With higher education at a crossroads, the University of Nebraska must find ways to reimagine itself in order to become a stronger and more competitive institution even as it navigates new fiscal realities of rising costs and muted revenue growth, President Ted Carter said Wednesday.
In remarks during a rare special Board of Regents meeting called by Chairman Tim Clare to review the university’s budget planning, Carter told the board that NU, like institutions around the country, has reached an inflection point in its history. Facing inflation that is driving up payroll and operating costs, declines in enrollment and tuition revenue, limited growth in state funding, and changing public narratives around the cost and value of a college degree, a “business as usual” mindset will not be sufficient to ensure the university’s long-term success, Carter said.
“The conversation about the future of higher education is happening all across the country, and I want Nebraska to lead the way,” Carter said. “A competitive and high-quality University of Nebraska is too important to the success of our state to not be bringing our best and most innovative ideas to the table.
“After all, this is what great universities do when the world around them changes. They reinvent themselves.”
The NU System faces an estimated $80 million deficit by the end of the 2024-25 fiscal year, driven by inflation, rising health insurance costs, a projected 3% increase in the merit salary pool and anticipated flat enrollment that follows two consecutive years of declines, according to Chris Kabourek, NU senior vice president and chief financial officer. State funding will increase by 2.5% each of the next two years.
With a 3.5% tuition increase for 2023-24 built in for planning purposes – the board will consider tuition as part of the 2023-24 operating budget at its June 22 meeting – as well as cuts currently in progress at the University of Nebraska-Lincoln, the biennial shortfall is reduced to about $58 million. But that figure would grow each year into the future as costs continue to rise at greater rates than new dollars coming in.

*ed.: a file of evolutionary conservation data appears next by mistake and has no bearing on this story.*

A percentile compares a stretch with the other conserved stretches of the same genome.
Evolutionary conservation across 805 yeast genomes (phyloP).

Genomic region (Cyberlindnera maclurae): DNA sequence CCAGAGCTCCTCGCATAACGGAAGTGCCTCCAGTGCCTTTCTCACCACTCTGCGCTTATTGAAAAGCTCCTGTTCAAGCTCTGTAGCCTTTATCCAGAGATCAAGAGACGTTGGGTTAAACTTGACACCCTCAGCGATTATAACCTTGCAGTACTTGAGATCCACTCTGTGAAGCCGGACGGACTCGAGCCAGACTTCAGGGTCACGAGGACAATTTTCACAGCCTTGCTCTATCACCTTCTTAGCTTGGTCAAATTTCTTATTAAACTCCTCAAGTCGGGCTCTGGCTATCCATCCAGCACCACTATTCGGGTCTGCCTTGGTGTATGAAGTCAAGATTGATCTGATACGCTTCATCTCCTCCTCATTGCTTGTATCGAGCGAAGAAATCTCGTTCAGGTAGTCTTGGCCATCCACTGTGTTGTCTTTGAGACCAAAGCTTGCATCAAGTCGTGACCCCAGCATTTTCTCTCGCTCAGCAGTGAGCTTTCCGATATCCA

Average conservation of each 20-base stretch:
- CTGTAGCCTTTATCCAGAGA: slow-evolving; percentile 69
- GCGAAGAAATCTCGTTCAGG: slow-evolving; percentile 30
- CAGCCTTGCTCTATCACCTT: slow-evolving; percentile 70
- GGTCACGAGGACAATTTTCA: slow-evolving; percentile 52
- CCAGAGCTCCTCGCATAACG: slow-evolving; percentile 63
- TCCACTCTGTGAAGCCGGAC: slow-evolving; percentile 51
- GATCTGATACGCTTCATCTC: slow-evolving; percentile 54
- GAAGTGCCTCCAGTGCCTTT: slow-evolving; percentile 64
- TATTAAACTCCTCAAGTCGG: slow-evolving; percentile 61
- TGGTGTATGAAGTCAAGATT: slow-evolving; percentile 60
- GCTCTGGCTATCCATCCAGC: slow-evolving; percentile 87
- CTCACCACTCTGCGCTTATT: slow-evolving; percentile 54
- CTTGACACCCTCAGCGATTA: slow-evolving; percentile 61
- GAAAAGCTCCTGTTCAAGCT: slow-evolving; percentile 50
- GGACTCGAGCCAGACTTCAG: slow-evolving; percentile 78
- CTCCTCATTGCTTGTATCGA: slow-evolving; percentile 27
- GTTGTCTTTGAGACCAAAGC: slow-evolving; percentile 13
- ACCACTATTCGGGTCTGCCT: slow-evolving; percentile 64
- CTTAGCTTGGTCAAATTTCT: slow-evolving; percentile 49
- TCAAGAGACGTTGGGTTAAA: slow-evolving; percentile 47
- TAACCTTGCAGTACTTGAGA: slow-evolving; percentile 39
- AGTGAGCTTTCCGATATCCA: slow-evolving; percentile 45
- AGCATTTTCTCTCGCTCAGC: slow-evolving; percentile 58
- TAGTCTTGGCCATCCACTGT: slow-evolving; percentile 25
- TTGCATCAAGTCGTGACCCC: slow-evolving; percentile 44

More troubling, that number represents only what would be necessary to maintain the status quo – in other words, it includes nothing for additional investments in faculty salaries, high-growth research programs, student mental health or other strategic opportunities.
Kabourek noted that the university has adequate cash reserves that can provide a short-term runway to manage budget shortfalls, but that cash is not a permanent solution. Most of NU’s cash is committed; for example, some is held for the university’s farm operations to be able to buy seed corn, and other cash represents advance payments made by Husker football season ticket holders.
Nor, as Carter has pledged, will the university use tuition to balance its budget. Double-digit tuition increases in previous decades resulted in enrollment declines that took years to reverse.
Historically, the university has taken a “peanut butter” approach to budget reductions, in which each campus assumes a proportional share of the shortfall and cuts are spread across the institution.
Carter noted that approach could weaken the institution across the board at a time when the university already has room to improve in key performance areas. Enrollments at all three undergraduate campuses, for example, are declining and are well below historic highs. Four-year graduation rates have improved over time, but first-to-second year retention rates are down. Total research expenditures have grown, but growth in federally funded research expenditures has been slower and lags Nebraska’s Big Ten peers.
Regents made clear they want to see a different approach.
“If we’re truly going to be the best we can be, we have to have these discussions,” Clare, of Lincoln, said.
“The data shows that in some of these areas, we need to be more competitive in terms of research and enrollment. We cannot continue status quo, we cannot cut our way to prosperity. We’ve got to look at our operations and be critical of what we’re doing, and come out stronger and leaner.”
Said Board Vice Chairman Rob Schafer of Beatrice: “The only constant in life is change. We have to change and reinvent ourselves. We’re going to have to do a better job. We’re at a time when competition is immense for time, money, resources and, most importantly, students.”
“Time is of the essence,” said Regent Jim Scheer of Norfolk. “If a business person was looking at this, you’d be changing by this afternoon.”
Several regents credited Carter for identifying access and affordability, student recruitment and success, quality education and research excellence as foundational priorities going forward.
“I know that we’re going to have to make decisions that aren’t going to be easy, but I do appreciate that we’re keeping the focus on maintaining high-quality excellent education that’s accessible to our students,” said Regent Elizabeth O’Connor of Omaha. “At the end of the day, that’s why we’re here.”
Clare ended the meeting with a directive to Carter to build a plan before the June 22 regents meeting that addresses the challenges raised at Wednesday’s special meeting. Clare set the following parameters for Carter:
- The budget plan should include vertical, not horizontal “peanut butter” cuts. All options should be on the table, including structural change.
- The plan should be universitywide, with no campus exempt.
- The plan should include strategies to address areas where the university needs to improve, including enrollment, faculty salary competitiveness and federal research growth.
Carter pledged a collaborative process as the university charts its path forward.